I would not mind the boating restrictions if I saw any evidence on the canal that boating was the cause of the increase in water turbidity and the associated decline in the aquatic plants. However, this seems to be happening in parts of the canal where boats are seldom seen and, according to the management plan, the channel should be becoming blocked by aquatic plant growth.
We really do need to get to grips with the causes of this problem, and it is to be hoped that the research that is being done by Farnborough Technical College in monitoring water quality, and by Peter Bickford, produces some results. It is a great pity that a bit more "Special Scientific Interest" wasn't taken earlier when the decline started.
However, back to the management plan. It's not all bad news for canal enthusiasts. Policy 2/4 refers to Bourley reservoir as a potential source of water and 9/1 states that a programme of dredging will be carried out. Policies 12/1-4 deal with locks and the need to improve their operation and water control. It is good to note also that the need for the BCA to work with local planners to retain and enhance the appearance of the canal in places like Woking is recognised.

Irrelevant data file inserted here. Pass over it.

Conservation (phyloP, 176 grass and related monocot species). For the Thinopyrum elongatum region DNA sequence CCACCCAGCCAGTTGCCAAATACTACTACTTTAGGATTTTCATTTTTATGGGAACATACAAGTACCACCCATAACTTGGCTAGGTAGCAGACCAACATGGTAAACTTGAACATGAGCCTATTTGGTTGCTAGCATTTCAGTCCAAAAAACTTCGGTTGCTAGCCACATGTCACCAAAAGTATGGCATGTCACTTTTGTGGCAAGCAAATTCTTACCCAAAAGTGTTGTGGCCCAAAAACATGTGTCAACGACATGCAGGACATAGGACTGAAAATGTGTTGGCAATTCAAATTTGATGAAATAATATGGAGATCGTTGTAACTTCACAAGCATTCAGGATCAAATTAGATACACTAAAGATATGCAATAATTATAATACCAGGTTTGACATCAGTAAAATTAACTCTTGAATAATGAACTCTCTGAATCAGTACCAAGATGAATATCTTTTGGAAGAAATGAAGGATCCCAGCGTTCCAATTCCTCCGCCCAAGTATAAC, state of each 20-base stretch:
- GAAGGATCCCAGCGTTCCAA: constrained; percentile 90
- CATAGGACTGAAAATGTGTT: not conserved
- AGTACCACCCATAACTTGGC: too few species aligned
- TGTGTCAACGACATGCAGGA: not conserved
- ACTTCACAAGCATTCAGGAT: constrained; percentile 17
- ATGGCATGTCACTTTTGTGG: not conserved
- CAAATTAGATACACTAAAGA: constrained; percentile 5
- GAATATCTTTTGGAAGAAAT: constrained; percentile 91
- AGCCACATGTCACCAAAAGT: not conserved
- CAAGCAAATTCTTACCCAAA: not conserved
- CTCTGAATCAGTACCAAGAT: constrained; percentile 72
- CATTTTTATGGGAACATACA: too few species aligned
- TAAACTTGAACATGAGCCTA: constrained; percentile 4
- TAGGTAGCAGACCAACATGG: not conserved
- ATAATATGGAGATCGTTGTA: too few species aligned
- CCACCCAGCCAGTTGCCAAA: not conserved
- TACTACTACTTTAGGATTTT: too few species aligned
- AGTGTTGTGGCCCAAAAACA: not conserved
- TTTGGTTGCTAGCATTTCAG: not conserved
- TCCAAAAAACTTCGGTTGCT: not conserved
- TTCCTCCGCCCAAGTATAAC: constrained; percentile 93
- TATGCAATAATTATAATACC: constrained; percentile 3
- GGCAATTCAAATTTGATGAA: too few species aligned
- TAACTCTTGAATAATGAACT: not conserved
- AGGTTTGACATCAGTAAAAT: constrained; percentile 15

There is also clear evidence that the BCA recognises the need to maintain a safe canal in terms of pro-active work to remove potential causes of bank breaches, such as trees on embankments etc. One hopes that some of our local councils who have not been paying their full contribution to the BCA's running costs, will read this and realise that money is having to be spent to keep possible floods at bay.